The public crusade of right-wing conservatives against queer and feminist forms of expression, for its appeal to the sacred image of the national-child-that-must-be-protected, identifies the representations of the naked body and the social performances of non-normalcy regarding gender and sexuality as the emblem of an anti-national spirit that is allegedly driving the country towards ruins. Paradoxically, this apocalyptic narrative simultaneously conceals and reproduces the apocalyptic materiality of Brazilian politics: while in daily life, as well as in the macro-structural dynamic, nonnormative bodies are the ones who face most blatantly the violence of captivity and death, the right-wing narrative states that what is currently threatened here is the entitlement of the white, heterosexual, and cisgender subjects to live freely at the expense of its “Others.” That is to say that the fear of the right-wing crusaders that their world could come to an end with the rise of black, queer, and feminist political projects is deeply attached to the social reproduction of the brutal effects enacted by the actual structures of power against gender-disobedient and sexually-dissident beings, especially the ones who are at the intersection of poverty and racial hatred.
In face of an event like this, one could say that the emancipatory imperative of the present is to stop the march of those retro-sci-fi totalitarian projections, to block their path. The problem with this formulation is that it restrains the battlefield to the territory demarcated by the fences of the right-wing’s conservative scenes of subjection—or, to put it differently: in order to stop them one could get stuck in their fiction, answering questions that could not be answered but in their terms and within their frame of reference. Perhaps the imperative here is, in fact, to be able to distinguish what cannot be silenced by the hyper-moralistic persecution of conservative crusaders, and the continuation of the unfinished projects of black, queer, trans, and feminist liberation beyond the totalitarian scope.
After all, the dystopic predicament boosted by the heavy activity of those forces, at least in what concerns the Brazilian context, was foreshadowed even before, and beneath, the recent censorship of artworks, exhibitions, and public seminars. It was operating even before, and beneath, what happened to Judith Butler in São Paulo. From the perspective of those whose expressions of gender, desire, sexuality, and embodiment have been targeted by the violent codes of Brazilian society since its formulation as a democracy (and even before, and beneath), the dystopic crusaders of this military utopia have always been marching. We—and here I speak as a nonbinary bixa of color born and raised in the Northeast of Brazil during the post-dictatorship period—saw them coming. Nevertheless, instead of fighting alone from our insulated positions, we choose to nurture ourselves so as not to let their rise stop us.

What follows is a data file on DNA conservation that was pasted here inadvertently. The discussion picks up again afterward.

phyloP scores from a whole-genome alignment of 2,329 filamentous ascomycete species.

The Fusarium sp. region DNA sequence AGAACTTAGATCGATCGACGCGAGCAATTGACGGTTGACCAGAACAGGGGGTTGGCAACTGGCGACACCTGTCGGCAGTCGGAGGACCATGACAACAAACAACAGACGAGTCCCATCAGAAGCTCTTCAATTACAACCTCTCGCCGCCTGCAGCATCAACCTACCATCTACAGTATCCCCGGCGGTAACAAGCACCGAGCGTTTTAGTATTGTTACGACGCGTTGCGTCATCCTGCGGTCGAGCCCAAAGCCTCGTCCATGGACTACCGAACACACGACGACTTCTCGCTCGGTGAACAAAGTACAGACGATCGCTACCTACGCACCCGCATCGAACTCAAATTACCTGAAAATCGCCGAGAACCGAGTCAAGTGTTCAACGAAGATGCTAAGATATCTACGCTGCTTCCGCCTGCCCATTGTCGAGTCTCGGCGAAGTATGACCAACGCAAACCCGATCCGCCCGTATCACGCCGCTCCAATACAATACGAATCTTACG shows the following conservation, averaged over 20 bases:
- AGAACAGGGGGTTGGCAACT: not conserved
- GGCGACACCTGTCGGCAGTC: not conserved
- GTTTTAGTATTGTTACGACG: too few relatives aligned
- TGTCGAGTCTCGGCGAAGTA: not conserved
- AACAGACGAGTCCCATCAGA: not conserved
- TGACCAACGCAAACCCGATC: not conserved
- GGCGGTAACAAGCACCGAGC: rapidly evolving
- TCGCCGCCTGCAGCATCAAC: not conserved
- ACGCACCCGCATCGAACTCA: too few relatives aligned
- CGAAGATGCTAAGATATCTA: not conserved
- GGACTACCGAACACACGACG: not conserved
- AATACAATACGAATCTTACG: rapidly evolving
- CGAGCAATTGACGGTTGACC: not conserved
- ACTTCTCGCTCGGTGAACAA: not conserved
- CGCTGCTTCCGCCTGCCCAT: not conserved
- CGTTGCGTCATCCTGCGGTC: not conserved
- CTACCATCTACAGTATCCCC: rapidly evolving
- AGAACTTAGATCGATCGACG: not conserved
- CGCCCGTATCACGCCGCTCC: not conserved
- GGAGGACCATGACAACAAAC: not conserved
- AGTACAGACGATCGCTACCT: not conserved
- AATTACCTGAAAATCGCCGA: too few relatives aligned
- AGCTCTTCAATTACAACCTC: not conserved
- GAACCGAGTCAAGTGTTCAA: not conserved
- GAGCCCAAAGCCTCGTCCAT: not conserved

And we need to keep doing it. We need to keep imagining. We need to keep unfolding escape routes in the beleaguered map of Brazilian dystopia; studying how to inhabit it as a cross-road, and not as our stoppage—deviating, disrupting, moving, as we’ve been doing. We need to tear apart their war against our radical imagination in order to be able to dream of worlds that do not exist yet, even if every week the reactionary tornadoes of totalitarianism compel us to defend the things we thought we had already established. Even if they force us to defend the obvious one thousand times, we need to overcome their determination, dreaming even further—above, beneath, within, against, and around of their world of containment. We need to embody, as an intensity and as our matter, the spell that allows us to speak in two or more languages at the same time: one that confronts the gag imposed by the right-wing crusaders; and another that leads beyond what they meant for us.
We cannot let them stop us now.
(And we won’t!)
Image: Protest against an appearance by Judith Butler at a conference in São Paulo. The sign says that Judith Butler’s dream is to “Destroy your children’s sexual identity.” Via brazilusanews.com.